Keywords: Forgiveness

  • The reconciling power of our common experience of 'mother' land

    • Andrew McAlister
    • 10 July 2015
    1 Comment

    The past week's meeting at Kirribilli House between Aboriginal and Torres Strait Islander leaders and politicians decided on the establishment of a Referendum Council. We should not overlook the power of the land itself to reconcile us. Theologian, archaeologist, and biblical scholar Eugene Stockton, along with artist Terence O'Donnell, has just produced a timely booklet titled This Land, Our Mother.

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  • The challenge of education for social justice

    • Frank Brennan
    • 08 July 2015
    3 Comments

    I suspect Pope Francis had some of our Jesuit alumni in mind when he wrote in his encyclical Laudato Si: 'A politics concerned with immediate results, supported by consumerist sectors of the population, is driven to produce short-term growth... True statecraft is manifest when, in difficult times, we uphold high principles and think of the long-term common good. Political powers do not find it easy to assume this duty'.

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  • Maintaining the humanity of the public square

    • Greg O'Kelly
    • 01 July 2015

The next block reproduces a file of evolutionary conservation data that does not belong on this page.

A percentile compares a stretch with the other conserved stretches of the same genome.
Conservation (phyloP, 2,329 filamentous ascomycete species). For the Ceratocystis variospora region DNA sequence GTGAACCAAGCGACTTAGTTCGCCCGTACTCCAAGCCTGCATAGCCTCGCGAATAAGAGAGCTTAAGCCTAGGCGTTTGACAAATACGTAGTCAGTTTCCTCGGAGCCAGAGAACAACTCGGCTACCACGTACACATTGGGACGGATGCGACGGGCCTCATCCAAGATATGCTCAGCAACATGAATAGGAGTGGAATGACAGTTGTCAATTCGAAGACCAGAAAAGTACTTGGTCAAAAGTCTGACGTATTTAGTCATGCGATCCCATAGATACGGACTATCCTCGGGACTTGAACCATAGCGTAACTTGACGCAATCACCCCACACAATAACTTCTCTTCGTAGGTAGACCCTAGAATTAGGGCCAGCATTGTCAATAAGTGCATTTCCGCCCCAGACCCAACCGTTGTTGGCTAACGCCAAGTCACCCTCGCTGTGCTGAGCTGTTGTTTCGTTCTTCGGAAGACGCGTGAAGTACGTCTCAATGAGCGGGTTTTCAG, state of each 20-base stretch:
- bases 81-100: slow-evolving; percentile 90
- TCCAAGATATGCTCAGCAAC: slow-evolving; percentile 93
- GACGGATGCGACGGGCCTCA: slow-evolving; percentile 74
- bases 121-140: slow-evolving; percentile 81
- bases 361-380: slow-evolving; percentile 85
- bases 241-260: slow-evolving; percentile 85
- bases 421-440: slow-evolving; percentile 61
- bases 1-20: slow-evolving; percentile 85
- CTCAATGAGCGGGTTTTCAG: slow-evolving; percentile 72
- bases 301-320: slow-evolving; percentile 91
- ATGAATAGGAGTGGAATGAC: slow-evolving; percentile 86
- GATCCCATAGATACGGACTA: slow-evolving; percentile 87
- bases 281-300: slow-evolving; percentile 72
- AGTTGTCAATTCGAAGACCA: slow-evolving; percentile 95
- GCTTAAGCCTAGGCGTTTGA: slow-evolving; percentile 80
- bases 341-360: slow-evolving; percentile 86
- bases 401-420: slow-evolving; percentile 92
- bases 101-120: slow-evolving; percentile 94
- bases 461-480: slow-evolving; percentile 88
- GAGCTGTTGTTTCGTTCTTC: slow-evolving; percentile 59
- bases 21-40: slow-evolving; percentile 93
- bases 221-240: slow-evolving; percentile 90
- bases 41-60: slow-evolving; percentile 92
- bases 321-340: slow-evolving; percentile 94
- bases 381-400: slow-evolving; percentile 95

3 Comments

    The phrase 'the public square' is peppered throughout Frank Brennan's work. The 1988 film Cinema Paradiso depicts the public square in a Sicilian village over 30 or so years, and its slow and subtle change from a place where human beings gather to laugh, play and discuss. Billboards and garish signs appear and it becomes a car park bereft of its humanity.

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  • ARTS AND CULTURE

    Submarine Catholic

    • Various
    • 26 May 2015
    4 Comments

    Fifty years ago well after my baptism my first holy communion & my confirmation I would have likely said – practising Catholic. Most friday nights back then I’d find myself with Father kneeling before him on the carpeted step of the confessional box my little red face pressed upwards to the grille.

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  • ARTS AND CULTURE

    Speak of the Devil no longer

    • Gillian Bouras
    • 20 May 2015
    19 Comments

    The Death of God debate raged on and off several decades ago. Now it's the Devil's turn. Medieval clerics believed he was everywhere. Earlier this year the General Synod of the Church of England decided it was time for him to retire, and have 'disappeared' him. 

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  • INTERNATIONAL

    A wedding and an execution

    • Andrew Hamilton
    • 29 April 2015
    19 Comments

    The last days of Andrew Chan spoke more powerfully than words can about the meaning of execution. On Monday he married Febyanti Herewila. On Tuesday he was taken out and shot. In the wedding service he may have heard the words, 'What God has joined together, let no man put asunder.' A few hours later men had sundered man from both wife and life.

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  • Anzac Day centenary homily at Harvard Memorial Church

    • Frank Brennan
    • 26 April 2015
    5 Comments